It vests in these organs regulatory[1] and complaints handling duties. The proclamation requires the establishment of a one-stop shop service within an industrial park. It envisages the relevant government agencies providing their services in one facility within each park while retaining their mandate regarding the subject matter. The Ethiopian Investment Commission is tasked with the coordination of the service delivery by these entities.[2] The proclamation anticipates that further details regarding the services and operation of the one-stop shop will be provided by a regulation to be issued by the Council of Ministers.[3]

2.1.3 Scope of Application

Article 3 that deals with the scope of application of the proclamation states that the proclamation applies to ‘the federal industrial park activities or activities undertaken in connection with them as well as to any person conducting any activity in the federal industrial parks.’ (Emphasis added). The proclamation does not, however, define what a ‘federal park’ is.[1] That being said, this may imply that the Proclamation does not apply to Agro-Industrial Parks that are being established in different parts of the country by the Regional States unless they obtain designation as industrial parks by the Federal Investment Board.[2] The regulation of such parks could, thus, raise lots of issues unless the regional states concerned come up with detailed rules governing the rights and obligations of the stakeholder in such parks or somehow incorporate into their own state laws federal laws that govern industrial parks.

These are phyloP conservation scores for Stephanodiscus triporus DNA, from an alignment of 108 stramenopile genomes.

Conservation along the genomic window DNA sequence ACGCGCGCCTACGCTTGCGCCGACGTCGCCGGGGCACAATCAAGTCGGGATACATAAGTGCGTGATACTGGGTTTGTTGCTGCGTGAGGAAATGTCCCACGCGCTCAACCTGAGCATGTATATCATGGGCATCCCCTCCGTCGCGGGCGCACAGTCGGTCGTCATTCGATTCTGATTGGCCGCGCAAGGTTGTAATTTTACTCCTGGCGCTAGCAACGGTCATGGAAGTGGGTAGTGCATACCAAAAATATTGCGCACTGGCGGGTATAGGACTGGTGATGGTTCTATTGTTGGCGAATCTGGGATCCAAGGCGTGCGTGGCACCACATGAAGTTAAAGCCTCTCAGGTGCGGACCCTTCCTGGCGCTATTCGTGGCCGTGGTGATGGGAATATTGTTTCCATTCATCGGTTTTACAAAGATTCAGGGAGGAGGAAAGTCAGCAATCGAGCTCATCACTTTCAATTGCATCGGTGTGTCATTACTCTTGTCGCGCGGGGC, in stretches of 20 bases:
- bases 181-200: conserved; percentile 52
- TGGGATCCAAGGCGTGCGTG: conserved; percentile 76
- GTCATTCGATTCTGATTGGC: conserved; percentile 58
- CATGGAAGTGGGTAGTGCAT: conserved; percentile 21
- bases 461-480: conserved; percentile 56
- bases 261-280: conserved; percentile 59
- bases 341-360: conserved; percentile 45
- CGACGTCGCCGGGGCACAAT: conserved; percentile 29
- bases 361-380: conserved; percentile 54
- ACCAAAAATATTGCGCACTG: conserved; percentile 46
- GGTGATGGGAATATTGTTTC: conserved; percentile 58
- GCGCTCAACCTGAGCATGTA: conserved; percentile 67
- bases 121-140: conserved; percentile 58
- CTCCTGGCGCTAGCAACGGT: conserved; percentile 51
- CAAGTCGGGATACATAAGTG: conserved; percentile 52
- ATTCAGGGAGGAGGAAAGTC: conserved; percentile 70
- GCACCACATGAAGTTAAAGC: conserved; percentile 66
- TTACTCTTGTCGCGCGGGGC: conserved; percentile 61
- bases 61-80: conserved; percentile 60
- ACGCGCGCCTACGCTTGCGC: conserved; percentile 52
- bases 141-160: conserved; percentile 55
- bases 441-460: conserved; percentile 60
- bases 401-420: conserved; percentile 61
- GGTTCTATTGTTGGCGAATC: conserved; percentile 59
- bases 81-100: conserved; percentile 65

2.2 Industrial Parks Council of Ministers Regulation No. 417/2017

This is the regulation that was anticipated to be issued by the Council of Ministers by Article 32(1) of the Industrial Parks Proclamation. It fleshes out some of the provisions of the proclamation. In particular, it spells out the requirements for the designation of an industrial park, the supporting evidence that the investor should submit with his application and the time frame within which decision should be given on its application.[1] It also specifies some basic requirements for construction and land utilization within the park by the developer and industrial park enterprises that may wish to construct facilities or make changes to existing structures.[2] Besides, it spells out the requirements for and timeline for securing investment permits for industrial park operator and enterprise.[3]